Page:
Fate Strikes Again
But the heat was not yet done meddling with the outcome of the race. First, Vermeulen's bike suffered another glitch, allowing Pedrosa to power past into 2nd, and then, Rossi's tires started to go off. The Doctor's lap times dropped a little at first, losing just under a second a lap, but then, they collapsed entirely. On lap 24, Rossi had put in a 1:24.4. By lap 28, he was 4 seconds a lap slower. But just as Rossi struggled to salvage what he could, things went from bad to worse: forced to slow by his tires, the cooling system could no longer handle the oppressive heat. The engine started smoking, and though Valentino tried to nurse the bike home for two laps, the engine finally failed, but not before Rossi was shown the black flag for continuing to ride while possibly spewing fluids over the track. His title chances, like his Yamaha M1, were blown, as fate once again dealt him a cruel blow, one too many over this harshest of seasons for the 5 time champion.
Nicky Hayden, however, seems to have inherited Rossi's luck, and with it, quite probably the Italian's title. The young American once again rode home a brilliant home win at Laguna Seca, a much tougher victory than 2005, but no less deserved. He'd paced his race perfectly, his tires starting to fade on the last few laps of the race, chunking badly, but lasting long enough to take the top spot on the podium. Hayden's 2nd win of the season leaves him standing well clear at the head of the points table, 34 points ahead of his closest challenger, team mate Dani Pedrosa, and a massive 51 points ahead of current champion Valentino Rossi. Though you can never count Rossi out, The Doctor needs to win all 6 remaining races, and Hayden finish no better than 3rd, to still win the title. But realistically, Rossi needs at least one Hayden retirement to put him back into contention. The record so far this season shows how unlikely that is: Nicky Hayden has been Mr Consistency, being on or close to the podium nearly every race this season, while it's Rossi with three DNFs by his name.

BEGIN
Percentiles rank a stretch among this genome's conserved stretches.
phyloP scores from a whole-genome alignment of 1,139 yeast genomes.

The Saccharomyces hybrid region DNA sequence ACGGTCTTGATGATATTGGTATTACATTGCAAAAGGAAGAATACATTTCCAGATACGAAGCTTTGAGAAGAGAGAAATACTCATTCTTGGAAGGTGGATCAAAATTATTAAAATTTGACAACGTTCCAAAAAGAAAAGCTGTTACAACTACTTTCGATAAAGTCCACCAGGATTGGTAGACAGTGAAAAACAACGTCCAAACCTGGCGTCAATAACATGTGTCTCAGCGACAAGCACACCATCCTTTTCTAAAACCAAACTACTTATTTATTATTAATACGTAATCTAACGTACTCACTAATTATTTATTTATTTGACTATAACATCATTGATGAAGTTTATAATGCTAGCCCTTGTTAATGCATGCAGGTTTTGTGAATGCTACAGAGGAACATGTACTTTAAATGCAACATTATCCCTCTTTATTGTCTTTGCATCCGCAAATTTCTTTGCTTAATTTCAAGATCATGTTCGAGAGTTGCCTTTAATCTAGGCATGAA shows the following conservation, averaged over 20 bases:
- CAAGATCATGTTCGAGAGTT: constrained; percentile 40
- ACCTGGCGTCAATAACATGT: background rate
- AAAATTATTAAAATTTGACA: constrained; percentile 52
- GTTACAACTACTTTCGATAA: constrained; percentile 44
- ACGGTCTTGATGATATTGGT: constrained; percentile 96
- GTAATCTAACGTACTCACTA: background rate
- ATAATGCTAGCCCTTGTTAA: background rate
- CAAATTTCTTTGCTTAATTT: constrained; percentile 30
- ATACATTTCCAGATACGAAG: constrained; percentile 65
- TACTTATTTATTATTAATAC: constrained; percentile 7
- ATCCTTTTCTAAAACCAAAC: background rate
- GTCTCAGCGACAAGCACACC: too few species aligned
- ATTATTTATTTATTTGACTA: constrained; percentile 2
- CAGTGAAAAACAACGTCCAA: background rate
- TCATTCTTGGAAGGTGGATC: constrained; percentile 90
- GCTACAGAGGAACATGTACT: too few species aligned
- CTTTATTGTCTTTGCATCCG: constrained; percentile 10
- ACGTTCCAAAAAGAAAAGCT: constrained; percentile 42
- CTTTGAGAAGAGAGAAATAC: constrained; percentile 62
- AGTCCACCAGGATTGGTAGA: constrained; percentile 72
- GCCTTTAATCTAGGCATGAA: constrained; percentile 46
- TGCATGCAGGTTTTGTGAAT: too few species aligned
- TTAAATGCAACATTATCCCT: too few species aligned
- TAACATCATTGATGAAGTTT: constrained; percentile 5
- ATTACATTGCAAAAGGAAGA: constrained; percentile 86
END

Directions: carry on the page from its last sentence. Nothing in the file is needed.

Behind Hayden, Repsol Honda team mate Dani Pedrosa rode in a comfortable second, demonstrating that not just Hayden, but HRC had got it right at Laguna. 5 seconds behind Pedrosa, Melandri rode to another podium, keeping touch with Pedrosa in the championship race, but, at 44 points down from title leader Hayden, out of the running for the #1 plate. Kenny Roberts Jr's tire gamble also paid off, keeping consistent enough to regain most of the places lost to other riders earlier, finishing 4th in his home Grand Prix. The unlucky Chris Vermeulen finished better than could be hoped with his rough running Suzuki, holding on to 5th position ahead of team mate John Hopkins. Both riders were disappointed, but especially Vermeulen, robbed of a definite podium by the difficult conditions.